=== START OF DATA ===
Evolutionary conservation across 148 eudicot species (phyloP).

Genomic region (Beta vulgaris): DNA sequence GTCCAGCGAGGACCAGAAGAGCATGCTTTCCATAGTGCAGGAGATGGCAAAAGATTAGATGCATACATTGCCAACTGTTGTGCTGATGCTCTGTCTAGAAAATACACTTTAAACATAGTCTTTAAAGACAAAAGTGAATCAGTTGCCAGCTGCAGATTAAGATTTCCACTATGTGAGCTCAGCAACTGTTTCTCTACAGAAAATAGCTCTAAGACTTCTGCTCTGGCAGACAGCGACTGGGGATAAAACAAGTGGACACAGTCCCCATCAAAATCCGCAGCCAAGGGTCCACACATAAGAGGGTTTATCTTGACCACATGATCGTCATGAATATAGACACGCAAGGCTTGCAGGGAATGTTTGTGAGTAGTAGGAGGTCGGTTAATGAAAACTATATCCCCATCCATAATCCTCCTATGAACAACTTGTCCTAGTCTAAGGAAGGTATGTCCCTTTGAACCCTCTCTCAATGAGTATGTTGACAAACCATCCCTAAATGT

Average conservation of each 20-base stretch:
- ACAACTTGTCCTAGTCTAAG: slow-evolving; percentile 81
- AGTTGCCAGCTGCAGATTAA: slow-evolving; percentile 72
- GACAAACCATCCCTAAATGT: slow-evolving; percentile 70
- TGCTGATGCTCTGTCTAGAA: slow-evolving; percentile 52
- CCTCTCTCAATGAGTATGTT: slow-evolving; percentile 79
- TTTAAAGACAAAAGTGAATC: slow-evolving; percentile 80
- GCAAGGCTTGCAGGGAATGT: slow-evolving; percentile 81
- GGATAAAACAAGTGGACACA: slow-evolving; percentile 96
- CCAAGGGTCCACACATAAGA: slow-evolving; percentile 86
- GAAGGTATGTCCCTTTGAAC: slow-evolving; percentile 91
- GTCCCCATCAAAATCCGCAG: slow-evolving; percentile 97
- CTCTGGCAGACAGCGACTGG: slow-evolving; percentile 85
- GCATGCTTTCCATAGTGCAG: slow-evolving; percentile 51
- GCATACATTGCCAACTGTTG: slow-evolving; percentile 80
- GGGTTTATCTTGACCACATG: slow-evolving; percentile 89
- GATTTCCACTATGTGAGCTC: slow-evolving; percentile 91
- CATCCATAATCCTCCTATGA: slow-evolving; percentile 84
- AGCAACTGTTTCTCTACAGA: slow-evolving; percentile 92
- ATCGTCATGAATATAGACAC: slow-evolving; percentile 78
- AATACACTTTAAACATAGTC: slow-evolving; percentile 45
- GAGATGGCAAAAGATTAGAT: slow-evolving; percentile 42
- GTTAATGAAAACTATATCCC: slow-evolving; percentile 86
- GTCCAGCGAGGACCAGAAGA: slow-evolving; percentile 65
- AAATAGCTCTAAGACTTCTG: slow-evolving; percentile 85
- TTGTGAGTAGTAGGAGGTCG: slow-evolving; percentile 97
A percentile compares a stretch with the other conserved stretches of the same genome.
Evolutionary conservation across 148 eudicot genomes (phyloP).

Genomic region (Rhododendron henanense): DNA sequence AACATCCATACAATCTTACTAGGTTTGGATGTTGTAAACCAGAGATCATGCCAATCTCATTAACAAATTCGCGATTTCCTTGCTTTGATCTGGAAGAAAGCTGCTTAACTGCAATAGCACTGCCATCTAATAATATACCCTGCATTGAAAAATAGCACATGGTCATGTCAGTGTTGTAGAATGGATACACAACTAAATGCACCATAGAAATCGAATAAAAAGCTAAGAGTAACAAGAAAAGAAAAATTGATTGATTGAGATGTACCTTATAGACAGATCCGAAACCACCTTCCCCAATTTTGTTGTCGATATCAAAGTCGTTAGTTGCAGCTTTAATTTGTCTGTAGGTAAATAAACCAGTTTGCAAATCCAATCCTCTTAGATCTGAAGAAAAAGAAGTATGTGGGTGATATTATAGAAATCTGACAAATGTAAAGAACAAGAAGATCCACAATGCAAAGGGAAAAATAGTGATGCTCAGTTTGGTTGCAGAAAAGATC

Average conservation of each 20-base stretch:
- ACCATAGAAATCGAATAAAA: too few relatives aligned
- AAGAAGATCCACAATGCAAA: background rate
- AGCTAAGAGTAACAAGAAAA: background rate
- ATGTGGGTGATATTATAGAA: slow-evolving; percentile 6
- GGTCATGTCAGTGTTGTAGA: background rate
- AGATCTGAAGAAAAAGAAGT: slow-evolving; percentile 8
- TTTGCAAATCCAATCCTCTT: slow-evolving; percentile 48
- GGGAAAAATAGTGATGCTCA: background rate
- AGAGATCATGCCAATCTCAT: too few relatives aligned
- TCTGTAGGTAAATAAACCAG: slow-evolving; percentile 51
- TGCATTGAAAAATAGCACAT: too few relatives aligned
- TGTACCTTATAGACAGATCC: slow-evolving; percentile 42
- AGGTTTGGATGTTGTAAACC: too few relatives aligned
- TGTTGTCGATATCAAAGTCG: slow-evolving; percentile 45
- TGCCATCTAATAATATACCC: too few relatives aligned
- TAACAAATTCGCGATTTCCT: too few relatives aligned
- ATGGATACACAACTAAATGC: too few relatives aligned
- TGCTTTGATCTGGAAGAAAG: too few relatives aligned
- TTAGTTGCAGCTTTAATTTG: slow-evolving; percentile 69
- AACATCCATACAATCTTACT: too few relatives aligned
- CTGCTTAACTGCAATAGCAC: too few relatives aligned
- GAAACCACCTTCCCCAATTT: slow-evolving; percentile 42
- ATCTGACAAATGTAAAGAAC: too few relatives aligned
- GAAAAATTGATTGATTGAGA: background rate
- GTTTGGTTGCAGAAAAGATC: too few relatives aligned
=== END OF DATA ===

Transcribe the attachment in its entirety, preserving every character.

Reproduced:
Evolutionary conservation across 148 eudicot species (phyloP).

Genomic region (Beta vulgaris): DNA sequence GTCCAGCGAGGACCAGAAGAGCATGCTTTCCATAGTGCAGGAGATGGCAAAAGATTAGATGCATACATTGCCAACTGTTGTGCTGATGCTCTGTCTAGAAAATACACTTTAAACATAGTCTTTAAAGACAAAAGTGAATCAGTTGCCAGCTGCAGATTAAGATTTCCACTATGTGAGCTCAGCAACTGTTTCTCTACAGAAAATAGCTCTAAGACTTCTGCTCTGGCAGACAGCGACTGGGGATAAAACAAGTGGACACAGTCCCCATCAAAATCCGCAGCCAAGGGTCCACACATAAGAGGGTTTATCTTGACCACATGATCGTCATGAATATAGACACGCAAGGCTTGCAGGGAATGTTTGTGAGTAGTAGGAGGTCGGTTAATGAAAACTATATCCCCATCCATAATCCTCCTATGAACAACTTGTCCTAGTCTAAGGAAGGTATGTCCCTTTGAACCCTCTCTCAATGAGTATGTTGACAAACCATCCCTAAATGT

Average conservation of each 20-base stretch:
- ACAACTTGTCCTAGTCTAAG: slow-evolving; percentile 81
- AGTTGCCAGCTGCAGATTAA: slow-evolving; percentile 72
- GACAAACCATCCCTAAATGT: slow-evolving; percentile 70
- TGCTGATGCTCTGTCTAGAA: slow-evolving; percentile 52
- CCTCTCTCAATGAGTATGTT: slow-evolving; percentile 79
- TTTAAAGACAAAAGTGAATC: slow-evolving; percentile 80
- GCAAGGCTTGCAGGGAATGT: slow-evolving; percentile 81
- GGATAAAACAAGTGGACACA: slow-evolving; percentile 96
- CCAAGGGTCCACACATAAGA: slow-evolving; percentile 86
- GAAGGTATGTCCCTTTGAAC: slow-evolving; percentile 91
- GTCCCCATCAAAATCCGCAG: slow-evolving; percentile 97
- CTCTGGCAGACAGCGACTGG: slow-evolving; percentile 85
- GCATGCTTTCCATAGTGCAG: slow-evolving; percentile 51
- GCATACATTGCCAACTGTTG: slow-evolving; percentile 80
- GGGTTTATCTTGACCACATG: slow-evolving; percentile 89
- GATTTCCACTATGTGAGCTC: slow-evolving; percentile 91
- CATCCATAATCCTCCTATGA: slow-evolving; percentile 84
- AGCAACTGTTTCTCTACAGA: slow-evolving; percentile 92
- ATCGTCATGAATATAGACAC: slow-evolving; percentile 78
- AATACACTTTAAACATAGTC: slow-evolving; percentile 45
- GAGATGGCAAAAGATTAGAT: slow-evolving; percentile 42
- GTTAATGAAAACTATATCCC: slow-evolving; percentile 86
- GTCCAGCGAGGACCAGAAGA: slow-evolving; percentile 65
- AAATAGCTCTAAGACTTCTG: slow-evolving; percentile 85
- TTGTGAGTAGTAGGAGGTCG: slow-evolving; percentile 97
A percentile compares a stretch with the other conserved stretches of the same genome.
Evolutionary conservation across 148 eudicot genomes (phyloP).

Genomic region (Rhododendron henanense): DNA sequence AACATCCATACAATCTTACTAGGTTTGGATGTTGTAAACCAGAGATCATGCCAATCTCATTAACAAATTCGCGATTTCCTTGCTTTGATCTGGAAGAAAGCTGCTTAACTGCAATAGCACTGCCATCTAATAATATACCCTGCATTGAAAAATAGCACATGGTCATGTCAGTGTTGTAGAATGGATACACAACTAAATGCACCATAGAAATCGAATAAAAAGCTAAGAGTAACAAGAAAAGAAAAATTGATTGATTGAGATGTACCTTATAGACAGATCCGAAACCACCTTCCCCAATTTTGTTGTCGATATCAAAGTCGTTAGTTGCAGCTTTAATTTGTCTGTAGGTAAATAAACCAGTTTGCAAATCCAATCCTCTTAGATCTGAAGAAAAAGAAGTATGTGGGTGATATTATAGAAATCTGACAAATGTAAAGAACAAGAAGATCCACAATGCAAAGGGAAAAATAGTGATGCTCAGTTTGGTTGCAGAAAAGATC

Average conservation of each 20-base stretch:
- ACCATAGAAATCGAATAAAA: too few relatives aligned
- AAGAAGATCCACAATGCAAA: background rate
- AGCTAAGAGTAACAAGAAAA: background rate
- ATGTGGGTGATATTATAGAA: slow-evolving; percentile 6
- GGTCATGTCAGTGTTGTAGA: background rate
- AGATCTGAAGAAAAAGAAGT: slow-evolving; percentile 8
- TTTGCAAATCCAATCCTCTT: slow-evolving; percentile 48
- GGGAAAAATAGTGATGCTCA: background rate
- AGAGATCATGCCAATCTCAT: too few relatives aligned
- TCTGTAGGTAAATAAACCAG: slow-evolving; percentile 51
- TGCATTGAAAAATAGCACAT: too few relatives aligned
- TGTACCTTATAGACAGATCC: slow-evolving; percentile 42
- AGGTTTGGATGTTGTAAACC: too few relatives aligned
- TGTTGTCGATATCAAAGTCG: slow-evolving; percentile 45
- TGCCATCTAATAATATACCC: too few relatives aligned
- TAACAAATTCGCGATTTCCT: too few relatives aligned
- ATGGATACACAACTAAATGC: too few relatives aligned
- TGCTTTGATCTGGAAGAAAG: too few relatives aligned
- TTAGTTGCAGCTTTAATTTG: slow-evolving; percentile 69
- AACATCCATACAATCTTACT: too few relatives aligned
- CTGCTTAACTGCAATAGCAC: too few relatives aligned
- GAAACCACCTTCCCCAATTT: slow-evolving; percentile 42
- ATCTGACAAATGTAAAGAAC: too few relatives aligned
- GAAAAATTGATTGATTGAGA: background rate
- GTTTGGTTGCAGAAAAGATC: too few relatives aligned